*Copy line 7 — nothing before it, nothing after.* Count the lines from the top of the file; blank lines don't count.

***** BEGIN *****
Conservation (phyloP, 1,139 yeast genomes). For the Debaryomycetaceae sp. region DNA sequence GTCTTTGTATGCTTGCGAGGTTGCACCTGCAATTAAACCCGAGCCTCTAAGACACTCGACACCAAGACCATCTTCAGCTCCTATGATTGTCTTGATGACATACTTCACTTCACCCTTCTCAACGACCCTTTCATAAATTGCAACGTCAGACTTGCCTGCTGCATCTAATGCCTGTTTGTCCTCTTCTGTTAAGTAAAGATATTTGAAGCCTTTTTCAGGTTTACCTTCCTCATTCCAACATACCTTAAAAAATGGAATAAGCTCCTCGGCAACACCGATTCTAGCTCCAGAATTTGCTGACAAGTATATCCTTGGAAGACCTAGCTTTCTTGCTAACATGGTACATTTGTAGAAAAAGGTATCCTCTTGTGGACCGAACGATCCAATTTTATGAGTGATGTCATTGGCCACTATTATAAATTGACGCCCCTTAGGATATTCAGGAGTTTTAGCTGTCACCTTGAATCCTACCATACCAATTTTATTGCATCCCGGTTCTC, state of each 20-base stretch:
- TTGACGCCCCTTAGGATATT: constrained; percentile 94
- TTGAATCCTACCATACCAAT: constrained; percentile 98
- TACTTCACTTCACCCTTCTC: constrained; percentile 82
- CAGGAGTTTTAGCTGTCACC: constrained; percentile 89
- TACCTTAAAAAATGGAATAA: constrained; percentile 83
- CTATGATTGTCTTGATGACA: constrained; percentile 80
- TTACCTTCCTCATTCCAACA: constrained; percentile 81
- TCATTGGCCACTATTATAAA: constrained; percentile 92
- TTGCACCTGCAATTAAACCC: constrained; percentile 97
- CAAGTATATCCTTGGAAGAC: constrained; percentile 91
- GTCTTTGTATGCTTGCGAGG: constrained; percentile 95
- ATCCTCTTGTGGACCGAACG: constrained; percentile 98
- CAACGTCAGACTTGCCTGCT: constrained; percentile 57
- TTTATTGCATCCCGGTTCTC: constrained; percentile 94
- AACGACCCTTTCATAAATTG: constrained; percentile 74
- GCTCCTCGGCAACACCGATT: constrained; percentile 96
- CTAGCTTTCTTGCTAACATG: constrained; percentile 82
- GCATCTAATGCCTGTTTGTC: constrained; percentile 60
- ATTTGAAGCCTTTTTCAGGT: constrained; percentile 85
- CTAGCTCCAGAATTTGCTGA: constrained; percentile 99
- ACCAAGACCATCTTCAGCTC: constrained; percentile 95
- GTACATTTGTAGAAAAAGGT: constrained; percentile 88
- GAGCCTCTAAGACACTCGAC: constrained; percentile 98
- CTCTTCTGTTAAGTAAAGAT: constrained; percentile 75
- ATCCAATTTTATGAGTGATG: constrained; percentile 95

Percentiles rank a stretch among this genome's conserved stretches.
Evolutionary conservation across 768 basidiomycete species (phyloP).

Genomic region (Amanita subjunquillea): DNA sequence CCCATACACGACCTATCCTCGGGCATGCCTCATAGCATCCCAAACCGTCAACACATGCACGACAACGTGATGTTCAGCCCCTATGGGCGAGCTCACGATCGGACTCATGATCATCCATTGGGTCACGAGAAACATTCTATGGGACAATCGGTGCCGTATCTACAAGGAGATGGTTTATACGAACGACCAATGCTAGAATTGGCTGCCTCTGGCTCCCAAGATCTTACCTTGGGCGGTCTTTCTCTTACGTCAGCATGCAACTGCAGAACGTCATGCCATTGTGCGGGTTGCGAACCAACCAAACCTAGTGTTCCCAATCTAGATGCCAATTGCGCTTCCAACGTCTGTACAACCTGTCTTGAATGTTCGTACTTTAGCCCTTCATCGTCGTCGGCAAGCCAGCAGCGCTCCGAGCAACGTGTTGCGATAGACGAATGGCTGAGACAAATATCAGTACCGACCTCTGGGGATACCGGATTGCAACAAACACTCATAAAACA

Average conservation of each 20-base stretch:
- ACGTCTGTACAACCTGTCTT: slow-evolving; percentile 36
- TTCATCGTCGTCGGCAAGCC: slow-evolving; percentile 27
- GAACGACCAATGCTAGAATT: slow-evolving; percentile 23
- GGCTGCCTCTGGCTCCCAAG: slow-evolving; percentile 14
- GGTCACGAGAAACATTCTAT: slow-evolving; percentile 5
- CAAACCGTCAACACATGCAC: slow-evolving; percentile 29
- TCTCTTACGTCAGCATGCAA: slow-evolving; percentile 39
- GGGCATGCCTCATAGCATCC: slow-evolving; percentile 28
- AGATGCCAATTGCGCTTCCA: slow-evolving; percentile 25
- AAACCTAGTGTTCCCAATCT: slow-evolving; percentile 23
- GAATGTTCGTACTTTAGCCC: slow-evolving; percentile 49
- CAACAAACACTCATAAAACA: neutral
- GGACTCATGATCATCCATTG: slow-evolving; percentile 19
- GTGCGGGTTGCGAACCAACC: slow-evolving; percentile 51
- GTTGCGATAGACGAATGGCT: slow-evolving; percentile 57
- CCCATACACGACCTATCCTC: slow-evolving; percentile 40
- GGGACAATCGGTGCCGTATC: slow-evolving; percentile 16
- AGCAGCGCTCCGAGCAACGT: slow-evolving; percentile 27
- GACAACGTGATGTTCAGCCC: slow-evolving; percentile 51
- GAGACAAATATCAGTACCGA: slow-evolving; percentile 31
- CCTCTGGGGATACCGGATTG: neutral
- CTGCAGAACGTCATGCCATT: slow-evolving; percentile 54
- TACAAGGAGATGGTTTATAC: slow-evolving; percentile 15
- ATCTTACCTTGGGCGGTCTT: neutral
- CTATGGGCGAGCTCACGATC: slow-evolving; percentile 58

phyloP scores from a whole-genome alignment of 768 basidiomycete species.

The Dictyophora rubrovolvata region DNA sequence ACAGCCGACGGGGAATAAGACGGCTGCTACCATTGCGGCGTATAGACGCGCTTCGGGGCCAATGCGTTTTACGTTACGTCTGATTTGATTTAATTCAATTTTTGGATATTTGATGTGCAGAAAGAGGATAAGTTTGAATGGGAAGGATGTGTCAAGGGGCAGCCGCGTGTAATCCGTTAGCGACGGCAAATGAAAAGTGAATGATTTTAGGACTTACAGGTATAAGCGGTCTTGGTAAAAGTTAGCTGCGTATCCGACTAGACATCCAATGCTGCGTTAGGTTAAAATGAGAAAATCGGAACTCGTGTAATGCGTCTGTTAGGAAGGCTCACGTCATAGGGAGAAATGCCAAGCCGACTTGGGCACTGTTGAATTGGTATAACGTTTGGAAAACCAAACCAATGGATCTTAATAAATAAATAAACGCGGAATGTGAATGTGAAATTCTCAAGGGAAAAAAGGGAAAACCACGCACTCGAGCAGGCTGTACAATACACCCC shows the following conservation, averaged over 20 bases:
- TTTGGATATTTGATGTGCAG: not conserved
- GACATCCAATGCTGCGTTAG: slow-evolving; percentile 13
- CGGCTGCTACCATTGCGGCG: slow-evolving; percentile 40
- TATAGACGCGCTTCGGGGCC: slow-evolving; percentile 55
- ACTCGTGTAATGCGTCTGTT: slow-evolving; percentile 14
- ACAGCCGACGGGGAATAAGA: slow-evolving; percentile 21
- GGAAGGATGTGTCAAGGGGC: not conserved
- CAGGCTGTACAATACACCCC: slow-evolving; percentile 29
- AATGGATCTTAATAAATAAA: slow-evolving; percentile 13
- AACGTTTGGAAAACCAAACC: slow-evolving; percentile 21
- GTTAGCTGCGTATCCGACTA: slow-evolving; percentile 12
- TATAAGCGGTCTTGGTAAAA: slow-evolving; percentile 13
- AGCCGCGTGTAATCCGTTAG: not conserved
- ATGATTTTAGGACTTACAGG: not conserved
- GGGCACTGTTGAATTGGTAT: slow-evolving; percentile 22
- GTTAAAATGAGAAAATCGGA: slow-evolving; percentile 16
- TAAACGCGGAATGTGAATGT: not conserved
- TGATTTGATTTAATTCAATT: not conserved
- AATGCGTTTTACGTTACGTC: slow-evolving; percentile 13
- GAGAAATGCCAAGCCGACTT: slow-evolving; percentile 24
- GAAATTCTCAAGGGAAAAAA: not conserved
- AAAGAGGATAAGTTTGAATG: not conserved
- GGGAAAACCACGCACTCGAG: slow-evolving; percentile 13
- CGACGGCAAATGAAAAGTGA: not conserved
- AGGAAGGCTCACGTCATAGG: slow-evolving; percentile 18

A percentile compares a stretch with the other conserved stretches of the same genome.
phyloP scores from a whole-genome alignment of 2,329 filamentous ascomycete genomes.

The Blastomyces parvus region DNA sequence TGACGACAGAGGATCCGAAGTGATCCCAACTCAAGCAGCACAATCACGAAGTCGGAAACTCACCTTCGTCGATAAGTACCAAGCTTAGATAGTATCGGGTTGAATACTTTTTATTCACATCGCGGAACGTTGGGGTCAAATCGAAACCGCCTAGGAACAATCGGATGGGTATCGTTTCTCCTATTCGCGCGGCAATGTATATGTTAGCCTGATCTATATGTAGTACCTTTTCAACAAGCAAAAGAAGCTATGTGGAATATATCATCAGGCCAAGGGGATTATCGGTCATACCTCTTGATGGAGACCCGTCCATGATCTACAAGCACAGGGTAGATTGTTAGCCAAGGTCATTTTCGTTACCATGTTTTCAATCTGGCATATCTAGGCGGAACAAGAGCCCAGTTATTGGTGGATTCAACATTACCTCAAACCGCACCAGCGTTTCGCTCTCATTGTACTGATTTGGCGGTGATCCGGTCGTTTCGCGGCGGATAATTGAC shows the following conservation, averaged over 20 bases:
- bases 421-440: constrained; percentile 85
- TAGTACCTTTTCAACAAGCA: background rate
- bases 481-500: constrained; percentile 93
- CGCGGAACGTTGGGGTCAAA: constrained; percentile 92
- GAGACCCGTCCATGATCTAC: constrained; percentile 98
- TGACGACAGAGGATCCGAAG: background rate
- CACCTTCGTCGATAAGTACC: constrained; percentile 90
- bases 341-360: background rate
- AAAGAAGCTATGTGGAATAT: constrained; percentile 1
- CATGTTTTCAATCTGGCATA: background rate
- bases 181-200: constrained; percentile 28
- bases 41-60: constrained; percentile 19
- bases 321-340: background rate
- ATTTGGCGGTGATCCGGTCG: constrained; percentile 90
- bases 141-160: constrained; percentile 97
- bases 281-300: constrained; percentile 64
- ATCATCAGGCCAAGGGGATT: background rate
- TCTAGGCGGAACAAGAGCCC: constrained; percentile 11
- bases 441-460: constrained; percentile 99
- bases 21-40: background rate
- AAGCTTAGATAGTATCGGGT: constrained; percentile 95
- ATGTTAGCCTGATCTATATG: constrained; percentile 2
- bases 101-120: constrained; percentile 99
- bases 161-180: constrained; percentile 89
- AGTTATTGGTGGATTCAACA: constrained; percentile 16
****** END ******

- CTATGATTGTCTTGATGACA: constrained; percentile 80